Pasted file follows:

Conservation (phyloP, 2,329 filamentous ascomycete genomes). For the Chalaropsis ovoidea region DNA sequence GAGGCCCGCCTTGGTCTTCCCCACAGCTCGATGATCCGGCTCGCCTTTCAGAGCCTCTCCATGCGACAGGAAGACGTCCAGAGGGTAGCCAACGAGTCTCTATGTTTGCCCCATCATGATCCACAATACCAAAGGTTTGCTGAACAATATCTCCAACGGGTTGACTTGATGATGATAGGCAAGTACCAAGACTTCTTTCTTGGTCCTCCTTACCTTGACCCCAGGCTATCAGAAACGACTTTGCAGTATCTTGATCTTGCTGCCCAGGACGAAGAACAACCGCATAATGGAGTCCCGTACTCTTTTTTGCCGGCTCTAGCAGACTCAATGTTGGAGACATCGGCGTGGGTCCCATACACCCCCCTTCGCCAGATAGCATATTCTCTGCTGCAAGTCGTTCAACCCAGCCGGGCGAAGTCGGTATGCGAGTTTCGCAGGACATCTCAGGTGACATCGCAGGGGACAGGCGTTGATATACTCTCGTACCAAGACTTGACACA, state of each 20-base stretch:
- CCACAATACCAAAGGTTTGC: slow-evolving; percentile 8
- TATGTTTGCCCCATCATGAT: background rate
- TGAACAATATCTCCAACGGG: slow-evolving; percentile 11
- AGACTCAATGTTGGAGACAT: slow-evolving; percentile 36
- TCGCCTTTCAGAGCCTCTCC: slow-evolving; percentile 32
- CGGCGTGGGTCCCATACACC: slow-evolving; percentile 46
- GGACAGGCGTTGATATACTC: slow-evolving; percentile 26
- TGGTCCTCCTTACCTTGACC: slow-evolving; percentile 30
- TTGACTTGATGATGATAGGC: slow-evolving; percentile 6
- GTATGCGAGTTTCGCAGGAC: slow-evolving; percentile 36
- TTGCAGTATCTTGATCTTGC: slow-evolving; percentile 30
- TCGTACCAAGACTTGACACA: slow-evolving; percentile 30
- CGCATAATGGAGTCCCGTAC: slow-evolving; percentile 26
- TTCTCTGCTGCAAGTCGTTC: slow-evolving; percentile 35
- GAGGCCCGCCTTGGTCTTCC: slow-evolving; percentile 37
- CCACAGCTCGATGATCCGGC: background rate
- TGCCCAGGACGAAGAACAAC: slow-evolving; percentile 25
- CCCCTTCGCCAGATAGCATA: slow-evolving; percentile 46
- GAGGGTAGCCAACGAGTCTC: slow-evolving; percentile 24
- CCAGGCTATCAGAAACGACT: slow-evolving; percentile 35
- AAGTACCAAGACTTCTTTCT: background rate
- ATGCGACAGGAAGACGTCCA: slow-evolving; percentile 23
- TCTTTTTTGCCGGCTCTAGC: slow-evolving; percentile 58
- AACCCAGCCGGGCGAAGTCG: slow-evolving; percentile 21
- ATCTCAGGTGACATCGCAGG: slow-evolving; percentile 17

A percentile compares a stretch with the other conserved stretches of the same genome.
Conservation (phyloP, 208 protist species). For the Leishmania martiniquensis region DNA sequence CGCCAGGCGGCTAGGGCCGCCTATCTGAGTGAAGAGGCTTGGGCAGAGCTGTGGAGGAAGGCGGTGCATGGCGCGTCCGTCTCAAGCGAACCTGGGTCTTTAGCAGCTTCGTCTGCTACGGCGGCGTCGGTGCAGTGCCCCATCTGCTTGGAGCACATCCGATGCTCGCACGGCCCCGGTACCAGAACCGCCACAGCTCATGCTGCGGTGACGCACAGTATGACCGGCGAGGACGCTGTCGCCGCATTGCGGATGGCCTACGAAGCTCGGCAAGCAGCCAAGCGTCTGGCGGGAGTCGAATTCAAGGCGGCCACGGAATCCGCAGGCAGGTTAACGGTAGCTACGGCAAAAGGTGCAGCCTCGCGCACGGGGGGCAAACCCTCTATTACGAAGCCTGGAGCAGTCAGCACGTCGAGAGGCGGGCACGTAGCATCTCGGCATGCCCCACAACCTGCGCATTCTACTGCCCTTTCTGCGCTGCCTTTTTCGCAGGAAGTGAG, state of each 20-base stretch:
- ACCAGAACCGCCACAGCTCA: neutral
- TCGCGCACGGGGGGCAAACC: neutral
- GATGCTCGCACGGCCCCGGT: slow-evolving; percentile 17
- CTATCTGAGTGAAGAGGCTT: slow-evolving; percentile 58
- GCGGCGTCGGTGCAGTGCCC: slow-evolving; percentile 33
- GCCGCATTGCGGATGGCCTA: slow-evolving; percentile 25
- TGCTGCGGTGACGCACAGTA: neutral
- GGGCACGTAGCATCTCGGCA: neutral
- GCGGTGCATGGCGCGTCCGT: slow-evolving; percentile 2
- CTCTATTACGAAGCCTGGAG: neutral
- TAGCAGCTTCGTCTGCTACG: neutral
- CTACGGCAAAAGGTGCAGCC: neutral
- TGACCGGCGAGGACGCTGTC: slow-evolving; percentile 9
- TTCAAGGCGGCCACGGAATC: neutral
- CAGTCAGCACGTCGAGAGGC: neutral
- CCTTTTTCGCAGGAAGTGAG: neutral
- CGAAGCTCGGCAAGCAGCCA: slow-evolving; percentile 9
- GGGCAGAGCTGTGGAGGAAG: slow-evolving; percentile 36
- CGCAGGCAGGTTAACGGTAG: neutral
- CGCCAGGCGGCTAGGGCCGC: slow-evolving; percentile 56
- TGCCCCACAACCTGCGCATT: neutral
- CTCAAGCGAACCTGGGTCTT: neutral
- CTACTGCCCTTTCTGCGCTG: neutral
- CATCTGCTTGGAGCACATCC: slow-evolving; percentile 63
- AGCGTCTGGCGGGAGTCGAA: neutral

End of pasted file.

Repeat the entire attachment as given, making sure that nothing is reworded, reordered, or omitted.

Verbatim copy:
Conservation (phyloP, 2,329 filamentous ascomycete genomes). For the Chalaropsis ovoidea region DNA sequence GAGGCCCGCCTTGGTCTTCCCCACAGCTCGATGATCCGGCTCGCCTTTCAGAGCCTCTCCATGCGACAGGAAGACGTCCAGAGGGTAGCCAACGAGTCTCTATGTTTGCCCCATCATGATCCACAATACCAAAGGTTTGCTGAACAATATCTCCAACGGGTTGACTTGATGATGATAGGCAAGTACCAAGACTTCTTTCTTGGTCCTCCTTACCTTGACCCCAGGCTATCAGAAACGACTTTGCAGTATCTTGATCTTGCTGCCCAGGACGAAGAACAACCGCATAATGGAGTCCCGTACTCTTTTTTGCCGGCTCTAGCAGACTCAATGTTGGAGACATCGGCGTGGGTCCCATACACCCCCCTTCGCCAGATAGCATATTCTCTGCTGCAAGTCGTTCAACCCAGCCGGGCGAAGTCGGTATGCGAGTTTCGCAGGACATCTCAGGTGACATCGCAGGGGACAGGCGTTGATATACTCTCGTACCAAGACTTGACACA, state of each 20-base stretch:
- CCACAATACCAAAGGTTTGC: slow-evolving; percentile 8
- TATGTTTGCCCCATCATGAT: background rate
- TGAACAATATCTCCAACGGG: slow-evolving; percentile 11
- AGACTCAATGTTGGAGACAT: slow-evolving; percentile 36
- TCGCCTTTCAGAGCCTCTCC: slow-evolving; percentile 32
- CGGCGTGGGTCCCATACACC: slow-evolving; percentile 46
- GGACAGGCGTTGATATACTC: slow-evolving; percentile 26
- TGGTCCTCCTTACCTTGACC: slow-evolving; percentile 30
- TTGACTTGATGATGATAGGC: slow-evolving; percentile 6
- GTATGCGAGTTTCGCAGGAC: slow-evolving; percentile 36
- TTGCAGTATCTTGATCTTGC: slow-evolving; percentile 30
- TCGTACCAAGACTTGACACA: slow-evolving; percentile 30
- CGCATAATGGAGTCCCGTAC: slow-evolving; percentile 26
- TTCTCTGCTGCAAGTCGTTC: slow-evolving; percentile 35
- GAGGCCCGCCTTGGTCTTCC: slow-evolving; percentile 37
- CCACAGCTCGATGATCCGGC: background rate
- TGCCCAGGACGAAGAACAAC: slow-evolving; percentile 25
- CCCCTTCGCCAGATAGCATA: slow-evolving; percentile 46
- GAGGGTAGCCAACGAGTCTC: slow-evolving; percentile 24
- CCAGGCTATCAGAAACGACT: slow-evolving; percentile 35
- AAGTACCAAGACTTCTTTCT: background rate
- ATGCGACAGGAAGACGTCCA: slow-evolving; percentile 23
- TCTTTTTTGCCGGCTCTAGC: slow-evolving; percentile 58
- AACCCAGCCGGGCGAAGTCG: slow-evolving; percentile 21
- ATCTCAGGTGACATCGCAGG: slow-evolving; percentile 17

A percentile compares a stretch with the other conserved stretches of the same genome.
Conservation (phyloP, 208 protist species). For the Leishmania martiniquensis region DNA sequence CGCCAGGCGGCTAGGGCCGCCTATCTGAGTGAAGAGGCTTGGGCAGAGCTGTGGAGGAAGGCGGTGCATGGCGCGTCCGTCTCAAGCGAACCTGGGTCTTTAGCAGCTTCGTCTGCTACGGCGGCGTCGGTGCAGTGCCCCATCTGCTTGGAGCACATCCGATGCTCGCACGGCCCCGGTACCAGAACCGCCACAGCTCATGCTGCGGTGACGCACAGTATGACCGGCGAGGACGCTGTCGCCGCATTGCGGATGGCCTACGAAGCTCGGCAAGCAGCCAAGCGTCTGGCGGGAGTCGAATTCAAGGCGGCCACGGAATCCGCAGGCAGGTTAACGGTAGCTACGGCAAAAGGTGCAGCCTCGCGCACGGGGGGCAAACCCTCTATTACGAAGCCTGGAGCAGTCAGCACGTCGAGAGGCGGGCACGTAGCATCTCGGCATGCCCCACAACCTGCGCATTCTACTGCCCTTTCTGCGCTGCCTTTTTCGCAGGAAGTGAG, state of each 20-base stretch:
- ACCAGAACCGCCACAGCTCA: neutral
- TCGCGCACGGGGGGCAAACC: neutral
- GATGCTCGCACGGCCCCGGT: slow-evolving; percentile 17
- CTATCTGAGTGAAGAGGCTT: slow-evolving; percentile 58
- GCGGCGTCGGTGCAGTGCCC: slow-evolving; percentile 33
- GCCGCATTGCGGATGGCCTA: slow-evolving; percentile 25
- TGCTGCGGTGACGCACAGTA: neutral
- GGGCACGTAGCATCTCGGCA: neutral
- GCGGTGCATGGCGCGTCCGT: slow-evolving; percentile 2
- CTCTATTACGAAGCCTGGAG: neutral
- TAGCAGCTTCGTCTGCTACG: neutral
- CTACGGCAAAAGGTGCAGCC: neutral
- TGACCGGCGAGGACGCTGTC: slow-evolving; percentile 9
- TTCAAGGCGGCCACGGAATC: neutral
- CAGTCAGCACGTCGAGAGGC: neutral
- CCTTTTTCGCAGGAAGTGAG: neutral
- CGAAGCTCGGCAAGCAGCCA: slow-evolving; percentile 9
- GGGCAGAGCTGTGGAGGAAG: slow-evolving; percentile 36
- CGCAGGCAGGTTAACGGTAG: neutral
- CGCCAGGCGGCTAGGGCCGC: slow-evolving; percentile 56
- TGCCCCACAACCTGCGCATT: neutral
- CTCAAGCGAACCTGGGTCTT: neutral
- CTACTGCCCTTTCTGCGCTG: neutral
- CATCTGCTTGGAGCACATCC: slow-evolving; percentile 63
- AGCGTCTGGCGGGAGTCGAA: neutral